Primal Scream’s comeback has been, appropriately, deafening. Their first album since 2008’s ‘Beautiful Future’, ‘More Light’, landed in May to a series of great reviews. Clash weighed in with one of its own, stating that the band’s tenth studio set found them with plenty of new ideas at play.
With the Bobby Gillespie-fronted outfit, founded in Glasgow back in 1982, having recently announced a new set of live shows for December – check the news section for information – Clash caught up with said singer to shoot the proverbial on all things Scream(adelic).
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'Invisible City', from 'More Light'
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Did you always intend ‘More Light’ to be angrier and darker than ‘Beautiful Future’?
No, because sometimes the lyrics are the last thing. We didn’t know what the songs were going to be about; we just had a strong desire to make music. But the unspoken thing was that we felt that we wanted to make something more free, experimental, psychedelic and maybe less classically structured in terms of the song structures.
I’ve been reading a lot these last few years, way more than I’ve ever read. The words just seem to come flowing quite easily. I think it’s the times we are living in; we are responding to the times more than anything. As artists you’re affected by your environment – you’re affected by your culture, external as well as internal.
You can say it’s personal and political; it’s not just f*ck the government. It’s angry but it’s not just angry. There’s a lot of damage in the record – psychological damage, economic damage, spiritual damage. I think there's a lot pain in the record.
Aside from your long ‘Screamadelica’ tour and losing your bassist Mani to The Stone Roses' reformation, what has had the biggest impact on the Scream in the last five years?
Me getting clean, although I don’t know if we should put that in.
Perhaps people know that anyway?
I know, but I don’t want to make a big deal of it. But I think that’s the answer. I don’t think we would have made this record had I still been using. I was making a mess of things, so I just changed my life and made it better and I did something else. I think I’m a better writer, a better performer, and really working on trying to be a better artist. I think my perception is stronger. I also had to take a good look at myself.
So there’s a lot getting revealed?
It’s good. You’re facing yourself. You’re not running away from anything anymore, you’re not desensitising yourself. I definitely feel more confident and stronger and assured in my abilities, and I hope that doesn’t sound arrogant because I am humble about what we do, but I’m just trying to be the best artist or songwriter that I can be, or we can be. But I think I’ve got clarity of vision now that I’m not blocked; nothing’s getting in the way of my… I almost said ‘manufactured reality’, but, you know, ‘consensual reality’.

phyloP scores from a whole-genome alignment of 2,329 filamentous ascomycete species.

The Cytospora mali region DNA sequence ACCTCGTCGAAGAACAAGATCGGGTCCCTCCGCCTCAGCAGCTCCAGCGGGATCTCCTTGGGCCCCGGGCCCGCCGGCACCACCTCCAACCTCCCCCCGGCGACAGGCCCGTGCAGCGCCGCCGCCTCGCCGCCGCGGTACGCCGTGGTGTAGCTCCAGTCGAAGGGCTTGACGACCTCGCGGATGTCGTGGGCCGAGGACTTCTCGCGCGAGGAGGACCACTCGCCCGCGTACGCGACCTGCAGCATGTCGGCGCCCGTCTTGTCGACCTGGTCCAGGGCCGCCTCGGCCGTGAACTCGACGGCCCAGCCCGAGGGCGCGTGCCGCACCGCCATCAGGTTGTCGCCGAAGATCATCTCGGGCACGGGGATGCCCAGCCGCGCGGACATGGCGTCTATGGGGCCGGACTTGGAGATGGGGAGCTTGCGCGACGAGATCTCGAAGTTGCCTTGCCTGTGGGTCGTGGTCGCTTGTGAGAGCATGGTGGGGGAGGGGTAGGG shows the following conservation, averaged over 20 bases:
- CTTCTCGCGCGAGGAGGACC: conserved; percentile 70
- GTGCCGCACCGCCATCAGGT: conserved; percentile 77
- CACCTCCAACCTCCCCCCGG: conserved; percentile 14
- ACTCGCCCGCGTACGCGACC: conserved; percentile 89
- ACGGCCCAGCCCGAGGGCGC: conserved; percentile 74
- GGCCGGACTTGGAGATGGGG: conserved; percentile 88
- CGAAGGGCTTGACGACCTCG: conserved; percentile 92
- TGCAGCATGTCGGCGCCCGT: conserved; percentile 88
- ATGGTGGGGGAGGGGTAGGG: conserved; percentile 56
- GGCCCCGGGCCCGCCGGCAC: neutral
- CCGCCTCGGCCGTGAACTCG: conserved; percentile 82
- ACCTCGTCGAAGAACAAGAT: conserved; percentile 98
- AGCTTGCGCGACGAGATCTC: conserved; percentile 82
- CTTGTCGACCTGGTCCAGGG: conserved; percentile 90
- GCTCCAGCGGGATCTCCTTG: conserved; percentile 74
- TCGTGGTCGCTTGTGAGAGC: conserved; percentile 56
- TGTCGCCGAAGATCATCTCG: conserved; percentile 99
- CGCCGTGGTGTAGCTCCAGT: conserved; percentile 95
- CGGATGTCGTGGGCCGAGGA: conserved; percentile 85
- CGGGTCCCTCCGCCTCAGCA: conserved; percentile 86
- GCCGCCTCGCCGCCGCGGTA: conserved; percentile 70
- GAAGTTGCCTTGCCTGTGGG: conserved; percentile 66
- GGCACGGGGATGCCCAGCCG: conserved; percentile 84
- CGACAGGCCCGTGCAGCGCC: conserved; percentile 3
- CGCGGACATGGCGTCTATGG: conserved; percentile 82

Very few artists, on their tenth album, would be saying they were trying to be better artists, because by then most people would be coasting.
We ain’t coasting, man. We’re not f*cking coasting.
Do you think that’s because you’re off the drugs and can see the job that needs done with more clarity?
No, we always wanted to be better artists. When we started I wanted to make a record as good as ‘Forever Changes’ by Love. That was my dream; we always said from day one we were always trying to make classic, beautiful records that meant something to people, and that chimed with people’s vision of reality. The idea was always to make great art.
When younger I would never have considered myself an artist, I would have thought that was pretentious. We always wanted to reclaim rock ‘n’ roll! In the ‘80s when we started, rock ‘n’ roll was like a bad word. We wanted to try and make it beautiful and dangerous again, and sexual and psychedelic, and give it the meaning it once had. In the ‘80s it was so f*cking corporate.
‘Screamadelica’ is like an art-rock record. ‘Vanishing Point’, ‘XTRMNTR’ and ‘Evil Heat’ are art-rock, do you know what I’m saying? [There were some] connotations that we were new romantics or something, you know what I mean? But we always put rock ‘n’ roll first. Some of my favourite bands are art-rock bands, like Can or Roxy Music.
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'2013', from 'More Light'
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Interview: Matthew Bennett
Photography: Clare Shilland
This is an excerpt a full(er) feature on Primal Scream, crossing from the music into the band’s political ideologies, which appears in the current issue of Clash magazine. Find further details, and buy yourself a copy, here.
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